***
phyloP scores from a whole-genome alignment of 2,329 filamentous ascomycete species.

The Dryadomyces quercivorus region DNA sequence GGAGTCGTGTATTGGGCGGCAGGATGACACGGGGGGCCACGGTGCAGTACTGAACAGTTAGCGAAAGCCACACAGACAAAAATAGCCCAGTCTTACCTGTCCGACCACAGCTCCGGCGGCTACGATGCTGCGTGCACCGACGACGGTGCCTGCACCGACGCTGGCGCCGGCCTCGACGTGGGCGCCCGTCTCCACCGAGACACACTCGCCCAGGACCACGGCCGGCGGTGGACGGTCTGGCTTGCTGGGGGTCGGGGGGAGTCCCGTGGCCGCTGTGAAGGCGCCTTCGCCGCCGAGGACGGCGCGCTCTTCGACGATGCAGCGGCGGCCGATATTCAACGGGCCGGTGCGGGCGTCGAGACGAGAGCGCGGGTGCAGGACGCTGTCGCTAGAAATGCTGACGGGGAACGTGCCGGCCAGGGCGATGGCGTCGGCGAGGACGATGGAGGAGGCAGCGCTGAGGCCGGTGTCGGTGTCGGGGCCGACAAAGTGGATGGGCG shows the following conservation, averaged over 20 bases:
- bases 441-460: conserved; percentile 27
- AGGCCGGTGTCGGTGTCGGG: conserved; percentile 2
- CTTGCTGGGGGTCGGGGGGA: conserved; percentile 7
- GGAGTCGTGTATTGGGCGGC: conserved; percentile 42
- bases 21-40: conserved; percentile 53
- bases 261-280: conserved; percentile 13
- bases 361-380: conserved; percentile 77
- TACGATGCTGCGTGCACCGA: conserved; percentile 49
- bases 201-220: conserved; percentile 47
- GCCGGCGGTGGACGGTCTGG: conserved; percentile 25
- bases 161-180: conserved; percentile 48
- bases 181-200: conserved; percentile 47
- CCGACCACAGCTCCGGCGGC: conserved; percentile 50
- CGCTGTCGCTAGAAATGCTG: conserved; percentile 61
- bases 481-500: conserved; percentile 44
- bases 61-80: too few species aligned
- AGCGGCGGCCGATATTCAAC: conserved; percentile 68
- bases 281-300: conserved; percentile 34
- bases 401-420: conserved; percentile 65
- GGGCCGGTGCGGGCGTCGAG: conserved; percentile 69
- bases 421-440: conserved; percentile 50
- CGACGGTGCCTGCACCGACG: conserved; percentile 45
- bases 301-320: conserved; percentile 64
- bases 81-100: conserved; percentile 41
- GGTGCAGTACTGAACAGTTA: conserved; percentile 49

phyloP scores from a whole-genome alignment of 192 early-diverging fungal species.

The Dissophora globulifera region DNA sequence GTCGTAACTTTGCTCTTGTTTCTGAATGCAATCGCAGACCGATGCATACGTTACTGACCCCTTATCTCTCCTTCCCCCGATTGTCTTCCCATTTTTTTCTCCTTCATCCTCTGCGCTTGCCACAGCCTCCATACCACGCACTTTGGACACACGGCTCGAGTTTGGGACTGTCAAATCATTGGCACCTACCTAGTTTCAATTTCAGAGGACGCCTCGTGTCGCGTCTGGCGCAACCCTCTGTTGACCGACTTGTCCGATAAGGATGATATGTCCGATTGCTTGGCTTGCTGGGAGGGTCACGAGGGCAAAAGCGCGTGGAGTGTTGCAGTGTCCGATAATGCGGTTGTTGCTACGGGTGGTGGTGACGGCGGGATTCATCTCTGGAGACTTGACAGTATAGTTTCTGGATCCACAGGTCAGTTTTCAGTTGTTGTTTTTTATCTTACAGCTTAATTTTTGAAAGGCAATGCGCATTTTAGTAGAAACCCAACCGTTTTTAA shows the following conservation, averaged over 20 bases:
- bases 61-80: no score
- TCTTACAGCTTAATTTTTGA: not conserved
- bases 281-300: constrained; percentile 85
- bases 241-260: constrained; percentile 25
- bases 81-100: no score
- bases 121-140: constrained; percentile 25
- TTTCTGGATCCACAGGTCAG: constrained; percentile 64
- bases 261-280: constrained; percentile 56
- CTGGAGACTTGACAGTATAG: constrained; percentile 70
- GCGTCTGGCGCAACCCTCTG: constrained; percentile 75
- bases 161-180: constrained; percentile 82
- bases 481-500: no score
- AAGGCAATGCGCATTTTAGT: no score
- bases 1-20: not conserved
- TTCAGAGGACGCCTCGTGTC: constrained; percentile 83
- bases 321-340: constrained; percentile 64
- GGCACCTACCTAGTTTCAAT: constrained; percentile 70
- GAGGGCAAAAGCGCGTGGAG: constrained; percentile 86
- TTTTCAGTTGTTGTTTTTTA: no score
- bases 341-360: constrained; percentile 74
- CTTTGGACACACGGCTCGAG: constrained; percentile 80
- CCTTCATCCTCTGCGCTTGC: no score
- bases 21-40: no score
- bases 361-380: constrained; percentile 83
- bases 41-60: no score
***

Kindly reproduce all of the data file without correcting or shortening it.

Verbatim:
phyloP scores from a whole-genome alignment of 2,329 filamentous ascomycete species.

The Dryadomyces quercivorus region DNA sequence GGAGTCGTGTATTGGGCGGCAGGATGACACGGGGGGCCACGGTGCAGTACTGAACAGTTAGCGAAAGCCACACAGACAAAAATAGCCCAGTCTTACCTGTCCGACCACAGCTCCGGCGGCTACGATGCTGCGTGCACCGACGACGGTGCCTGCACCGACGCTGGCGCCGGCCTCGACGTGGGCGCCCGTCTCCACCGAGACACACTCGCCCAGGACCACGGCCGGCGGTGGACGGTCTGGCTTGCTGGGGGTCGGGGGGAGTCCCGTGGCCGCTGTGAAGGCGCCTTCGCCGCCGAGGACGGCGCGCTCTTCGACGATGCAGCGGCGGCCGATATTCAACGGGCCGGTGCGGGCGTCGAGACGAGAGCGCGGGTGCAGGACGCTGTCGCTAGAAATGCTGACGGGGAACGTGCCGGCCAGGGCGATGGCGTCGGCGAGGACGATGGAGGAGGCAGCGCTGAGGCCGGTGTCGGTGTCGGGGCCGACAAAGTGGATGGGCG shows the following conservation, averaged over 20 bases:
- bases 441-460: conserved; percentile 27
- AGGCCGGTGTCGGTGTCGGG: conserved; percentile 2
- CTTGCTGGGGGTCGGGGGGA: conserved; percentile 7
- GGAGTCGTGTATTGGGCGGC: conserved; percentile 42
- bases 21-40: conserved; percentile 53
- bases 261-280: conserved; percentile 13
- bases 361-380: conserved; percentile 77
- TACGATGCTGCGTGCACCGA: conserved; percentile 49
- bases 201-220: conserved; percentile 47
- GCCGGCGGTGGACGGTCTGG: conserved; percentile 25
- bases 161-180: conserved; percentile 48
- bases 181-200: conserved; percentile 47
- CCGACCACAGCTCCGGCGGC: conserved; percentile 50
- CGCTGTCGCTAGAAATGCTG: conserved; percentile 61
- bases 481-500: conserved; percentile 44
- bases 61-80: too few species aligned
- AGCGGCGGCCGATATTCAAC: conserved; percentile 68
- bases 281-300: conserved; percentile 34
- bases 401-420: conserved; percentile 65
- GGGCCGGTGCGGGCGTCGAG: conserved; percentile 69
- bases 421-440: conserved; percentile 50
- CGACGGTGCCTGCACCGACG: conserved; percentile 45
- bases 301-320: conserved; percentile 64
- bases 81-100: conserved; percentile 41
- GGTGCAGTACTGAACAGTTA: conserved; percentile 49

phyloP scores from a whole-genome alignment of 192 early-diverging fungal species.

The Dissophora globulifera region DNA sequence GTCGTAACTTTGCTCTTGTTTCTGAATGCAATCGCAGACCGATGCATACGTTACTGACCCCTTATCTCTCCTTCCCCCGATTGTCTTCCCATTTTTTTCTCCTTCATCCTCTGCGCTTGCCACAGCCTCCATACCACGCACTTTGGACACACGGCTCGAGTTTGGGACTGTCAAATCATTGGCACCTACCTAGTTTCAATTTCAGAGGACGCCTCGTGTCGCGTCTGGCGCAACCCTCTGTTGACCGACTTGTCCGATAAGGATGATATGTCCGATTGCTTGGCTTGCTGGGAGGGTCACGAGGGCAAAAGCGCGTGGAGTGTTGCAGTGTCCGATAATGCGGTTGTTGCTACGGGTGGTGGTGACGGCGGGATTCATCTCTGGAGACTTGACAGTATAGTTTCTGGATCCACAGGTCAGTTTTCAGTTGTTGTTTTTTATCTTACAGCTTAATTTTTGAAAGGCAATGCGCATTTTAGTAGAAACCCAACCGTTTTTAA shows the following conservation, averaged over 20 bases:
- bases 61-80: no score
- TCTTACAGCTTAATTTTTGA: not conserved
- bases 281-300: constrained; percentile 85
- bases 241-260: constrained; percentile 25
- bases 81-100: no score
- bases 121-140: constrained; percentile 25
- TTTCTGGATCCACAGGTCAG: constrained; percentile 64
- bases 261-280: constrained; percentile 56
- CTGGAGACTTGACAGTATAG: constrained; percentile 70
- GCGTCTGGCGCAACCCTCTG: constrained; percentile 75
- bases 161-180: constrained; percentile 82
- bases 481-500: no score
- AAGGCAATGCGCATTTTAGT: no score
- bases 1-20: not conserved
- TTCAGAGGACGCCTCGTGTC: constrained; percentile 83
- bases 321-340: constrained; percentile 64
- GGCACCTACCTAGTTTCAAT: constrained; percentile 70
- GAGGGCAAAAGCGCGTGGAG: constrained; percentile 86
- TTTTCAGTTGTTGTTTTTTA: no score
- bases 341-360: constrained; percentile 74
- CTTTGGACACACGGCTCGAG: constrained; percentile 80
- CCTTCATCCTCTGCGCTTGC: no score
- bases 21-40: no score
- bases 361-380: constrained; percentile 83
- bases 41-60: no score